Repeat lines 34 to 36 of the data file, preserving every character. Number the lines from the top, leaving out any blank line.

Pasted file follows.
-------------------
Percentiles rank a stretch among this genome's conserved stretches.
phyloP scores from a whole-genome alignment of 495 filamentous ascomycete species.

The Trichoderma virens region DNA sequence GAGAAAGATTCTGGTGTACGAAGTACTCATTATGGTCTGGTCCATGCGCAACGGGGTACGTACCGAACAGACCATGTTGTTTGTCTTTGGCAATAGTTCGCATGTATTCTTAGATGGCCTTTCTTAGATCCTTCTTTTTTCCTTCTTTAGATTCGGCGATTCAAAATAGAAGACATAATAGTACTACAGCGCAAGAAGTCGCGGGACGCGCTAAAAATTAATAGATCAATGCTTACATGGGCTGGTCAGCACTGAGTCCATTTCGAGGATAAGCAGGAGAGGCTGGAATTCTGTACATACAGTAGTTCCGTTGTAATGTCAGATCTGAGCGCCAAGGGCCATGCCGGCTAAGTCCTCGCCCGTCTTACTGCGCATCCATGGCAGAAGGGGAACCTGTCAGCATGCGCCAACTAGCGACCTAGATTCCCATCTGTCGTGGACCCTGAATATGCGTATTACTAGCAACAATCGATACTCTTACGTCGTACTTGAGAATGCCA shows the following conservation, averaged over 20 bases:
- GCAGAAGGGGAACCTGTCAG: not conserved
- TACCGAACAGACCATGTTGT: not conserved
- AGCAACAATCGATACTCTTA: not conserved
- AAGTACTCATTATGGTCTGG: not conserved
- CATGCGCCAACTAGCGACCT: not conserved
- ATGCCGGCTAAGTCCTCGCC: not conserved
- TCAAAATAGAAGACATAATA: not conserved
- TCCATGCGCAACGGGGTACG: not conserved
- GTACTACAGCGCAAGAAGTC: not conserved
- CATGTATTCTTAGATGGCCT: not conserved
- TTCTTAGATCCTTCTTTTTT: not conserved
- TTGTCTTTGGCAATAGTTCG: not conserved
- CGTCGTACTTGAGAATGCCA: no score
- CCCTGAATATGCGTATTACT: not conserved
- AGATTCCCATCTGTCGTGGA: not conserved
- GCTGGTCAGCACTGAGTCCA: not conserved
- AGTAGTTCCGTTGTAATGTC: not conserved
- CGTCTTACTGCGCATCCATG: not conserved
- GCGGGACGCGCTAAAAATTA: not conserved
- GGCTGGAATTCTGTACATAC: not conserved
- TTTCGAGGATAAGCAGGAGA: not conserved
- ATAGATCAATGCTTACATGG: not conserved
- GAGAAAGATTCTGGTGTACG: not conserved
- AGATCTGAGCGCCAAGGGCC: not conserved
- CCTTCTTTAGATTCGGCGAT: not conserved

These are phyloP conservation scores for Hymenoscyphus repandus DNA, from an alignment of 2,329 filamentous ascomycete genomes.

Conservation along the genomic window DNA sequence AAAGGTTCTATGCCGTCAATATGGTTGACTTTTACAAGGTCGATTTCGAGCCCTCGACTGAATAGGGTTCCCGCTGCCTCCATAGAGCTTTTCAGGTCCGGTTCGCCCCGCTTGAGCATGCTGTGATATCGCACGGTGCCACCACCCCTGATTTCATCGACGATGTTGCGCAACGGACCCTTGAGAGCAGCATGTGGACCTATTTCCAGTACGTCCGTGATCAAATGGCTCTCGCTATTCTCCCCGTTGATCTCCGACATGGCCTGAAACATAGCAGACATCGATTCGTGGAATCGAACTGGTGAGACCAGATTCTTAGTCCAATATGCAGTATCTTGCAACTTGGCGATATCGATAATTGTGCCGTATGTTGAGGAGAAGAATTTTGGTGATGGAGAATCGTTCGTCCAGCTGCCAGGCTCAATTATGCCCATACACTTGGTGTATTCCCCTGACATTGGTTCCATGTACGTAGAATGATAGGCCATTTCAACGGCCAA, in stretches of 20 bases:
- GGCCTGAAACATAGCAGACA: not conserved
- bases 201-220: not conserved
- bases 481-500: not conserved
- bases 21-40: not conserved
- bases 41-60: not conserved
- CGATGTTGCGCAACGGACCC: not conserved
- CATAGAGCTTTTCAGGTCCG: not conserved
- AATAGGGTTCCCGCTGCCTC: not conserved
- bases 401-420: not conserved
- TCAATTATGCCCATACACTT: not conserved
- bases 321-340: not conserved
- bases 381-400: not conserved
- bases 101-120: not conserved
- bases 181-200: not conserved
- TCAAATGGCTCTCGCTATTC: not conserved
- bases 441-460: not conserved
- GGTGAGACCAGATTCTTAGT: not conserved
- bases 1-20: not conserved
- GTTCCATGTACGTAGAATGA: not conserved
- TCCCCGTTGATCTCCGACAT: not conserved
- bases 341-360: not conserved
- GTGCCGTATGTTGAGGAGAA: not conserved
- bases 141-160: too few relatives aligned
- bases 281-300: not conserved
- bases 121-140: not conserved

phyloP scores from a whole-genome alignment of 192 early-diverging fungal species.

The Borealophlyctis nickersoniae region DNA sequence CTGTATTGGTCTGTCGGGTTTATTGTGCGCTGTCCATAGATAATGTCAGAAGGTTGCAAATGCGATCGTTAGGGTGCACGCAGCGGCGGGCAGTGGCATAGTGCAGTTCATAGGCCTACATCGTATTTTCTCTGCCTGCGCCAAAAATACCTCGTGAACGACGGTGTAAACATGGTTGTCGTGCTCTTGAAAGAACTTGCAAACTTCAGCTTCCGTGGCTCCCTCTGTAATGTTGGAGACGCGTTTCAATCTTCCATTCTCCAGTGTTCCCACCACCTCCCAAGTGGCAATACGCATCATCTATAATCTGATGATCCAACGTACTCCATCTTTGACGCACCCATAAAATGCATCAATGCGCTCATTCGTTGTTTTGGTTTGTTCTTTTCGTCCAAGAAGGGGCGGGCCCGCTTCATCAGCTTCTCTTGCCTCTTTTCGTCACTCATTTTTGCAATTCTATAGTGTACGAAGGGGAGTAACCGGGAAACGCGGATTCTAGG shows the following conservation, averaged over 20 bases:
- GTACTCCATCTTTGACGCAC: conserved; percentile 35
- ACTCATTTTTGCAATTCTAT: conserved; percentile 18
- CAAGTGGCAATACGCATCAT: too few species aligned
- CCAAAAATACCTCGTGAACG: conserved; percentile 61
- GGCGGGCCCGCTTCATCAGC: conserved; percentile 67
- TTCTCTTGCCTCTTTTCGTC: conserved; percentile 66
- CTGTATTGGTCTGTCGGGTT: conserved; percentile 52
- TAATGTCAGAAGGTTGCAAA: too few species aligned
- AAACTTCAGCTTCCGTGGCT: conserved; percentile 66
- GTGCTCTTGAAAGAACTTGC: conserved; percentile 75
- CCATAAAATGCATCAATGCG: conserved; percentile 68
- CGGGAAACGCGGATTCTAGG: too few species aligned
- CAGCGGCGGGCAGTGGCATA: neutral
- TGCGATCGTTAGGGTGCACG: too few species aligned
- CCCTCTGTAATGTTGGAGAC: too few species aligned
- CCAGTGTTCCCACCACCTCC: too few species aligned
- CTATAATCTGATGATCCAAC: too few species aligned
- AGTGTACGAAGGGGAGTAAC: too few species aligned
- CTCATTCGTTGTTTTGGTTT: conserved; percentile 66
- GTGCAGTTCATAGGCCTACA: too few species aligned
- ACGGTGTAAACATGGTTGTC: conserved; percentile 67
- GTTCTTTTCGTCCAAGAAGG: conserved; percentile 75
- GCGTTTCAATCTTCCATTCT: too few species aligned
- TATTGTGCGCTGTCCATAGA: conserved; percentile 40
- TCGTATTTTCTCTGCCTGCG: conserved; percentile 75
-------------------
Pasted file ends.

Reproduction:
- bases 21-40: not conserved
- bases 41-60: not conserved
- CGATGTTGCGCAACGGACCC: not conserved